Release on 2003 | by Ludwig Wittgenstein,Donald A. Brown
Author: Ludwig Wittgenstein,Donald A. Brown
Pubpsher: Rowman & Littlefield
For Wittgenstein, philosophy was an on-going activity. Only in his dialog with the philosophical community and in his private moments does Wittgenstein's philosophical practice fully come to light. Visit our website for sample chapters!
Ludwig Josef Johann Wittgenstein was an Austrian-British philosopher who worked primarily in the areas of logic, philosophy of mathematics, philosophy of mind, and philosophy of language. Described by his mentor and colleague Bertrand Russell as "the most perfect example I have ever known of genius as traditionally conceived, passionate, profound, intense, and dominating," Wittgenstein is considered by many to be the greatest philosopher of the 20th century. Instrumental in inspiring two of the century's principal philosophical movements, logical positivism and ordinary language philosophy, he is considered one of the most important figures in analytic philosophy. According to an end of the century poll, professional philosophers rank both his Tractatus Logico-Philosophicus (1921) and Philosophical Investigations (1953) among the top five most important books in twentieth-century philosophy, the latter standing out as "the one crossover masterpiece in twentieth-century philosophy, appealing across diverse specializations and philosophical orientations." Wittgenstein's influence has been felt in nearly every field of the humanities and social sciences, yet there are widely diverging interpretations of his thought. Wittgenstein's thought is usually divided between his "early" period, exemplified by the Tractatus, the only philosophy book he published in his lifetime, and his "later" period, best articulated in the Investigations. The early Wittgenstein was concerned with the relationship between propositions and the world, and saw the aim of philosophy as an attempt to describe that relationship and correct misconceptions about language. The later Wittgenstein was stridently anti-systematic in his approach and emphasized philosophy as a kind of "therapy," and rejected many of the conclusions of the Tractatus. The later Wittgenstein provided a detailed account of the many possible uses of ordinary language, calling language a series of interchangeable "language games" in which the meanings of words are derived not from any inherent logical structure, but from their public usage (the so-called "meaning is use" argument); thus there can be no private language.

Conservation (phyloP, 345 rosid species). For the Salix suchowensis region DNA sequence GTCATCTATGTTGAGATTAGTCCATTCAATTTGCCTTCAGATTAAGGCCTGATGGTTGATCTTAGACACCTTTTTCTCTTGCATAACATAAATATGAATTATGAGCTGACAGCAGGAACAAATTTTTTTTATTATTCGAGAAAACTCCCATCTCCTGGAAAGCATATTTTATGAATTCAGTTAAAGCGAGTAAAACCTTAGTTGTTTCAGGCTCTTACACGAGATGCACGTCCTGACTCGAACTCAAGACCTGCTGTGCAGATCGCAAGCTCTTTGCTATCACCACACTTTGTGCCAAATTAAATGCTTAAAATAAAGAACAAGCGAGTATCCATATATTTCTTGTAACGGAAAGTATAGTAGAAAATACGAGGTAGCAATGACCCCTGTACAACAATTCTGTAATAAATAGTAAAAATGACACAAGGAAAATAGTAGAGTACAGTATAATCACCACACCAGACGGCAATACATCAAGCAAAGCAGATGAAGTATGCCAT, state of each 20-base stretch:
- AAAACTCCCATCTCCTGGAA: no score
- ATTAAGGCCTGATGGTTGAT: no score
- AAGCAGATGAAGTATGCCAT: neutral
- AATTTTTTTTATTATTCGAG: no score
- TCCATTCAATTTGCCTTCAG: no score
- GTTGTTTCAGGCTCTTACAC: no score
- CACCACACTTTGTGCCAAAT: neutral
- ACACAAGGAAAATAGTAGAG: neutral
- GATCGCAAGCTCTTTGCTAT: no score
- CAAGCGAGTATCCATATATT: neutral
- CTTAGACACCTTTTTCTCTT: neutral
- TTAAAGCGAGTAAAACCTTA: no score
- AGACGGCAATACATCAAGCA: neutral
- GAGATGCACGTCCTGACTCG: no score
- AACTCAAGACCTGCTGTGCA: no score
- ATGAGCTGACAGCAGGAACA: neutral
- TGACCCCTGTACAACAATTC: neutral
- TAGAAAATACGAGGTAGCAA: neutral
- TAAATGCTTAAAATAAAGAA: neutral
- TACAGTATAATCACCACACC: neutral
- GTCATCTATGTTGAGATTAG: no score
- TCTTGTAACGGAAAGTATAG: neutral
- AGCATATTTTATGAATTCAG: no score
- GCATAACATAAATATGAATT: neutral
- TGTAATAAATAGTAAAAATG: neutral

This book comprises material on colour which was written by Wittgenstein in the last eighteen months of his life. It is one of the few documents which shows him concentratedly at work on a single philosophical issue. The principal theme is the features of different colours, of different kinds of colour (metallic colour, the colours of flames, etc.) and of luminosity—a theme which Wittgenstein treats in such a way as to destroy the traditional idea that colour is a simple and logically uniform kind of thing. This edition consists of Wittgenstein's basic German text, together with an English translation.
Release on 2001 | by Norman Malcolm,Georg Henrik Wright,Ludwig Wittgenstein
Author: Norman Malcolm,Georg Henrik Wright,Ludwig Wittgenstein
Pubpsher: Oxford University Press
Wittgenstein was one of the most powerful influences on contemporary philosophy, yet he shunned publicity and was essentially a private man. This remarkable, vivid, personal memoir is written by one of his friends, the eminent philosopher Norman Malcolm. Reissued in paperback, this edition includes the complete text of fifty-seven letters which Wittgenstein wrote to Malcolm over a period of eleven years. Also included is a concise biographical sketch by another of Wittgenstein's philosopher friends, Georg Henrik von Wright.'A reader does not need to care about philosophy to be excited by Mr Malcolm's book; it is about Wittgenstein as a man, and its interest is human interest'. (From a review of the first edition in the Manchester Guardian)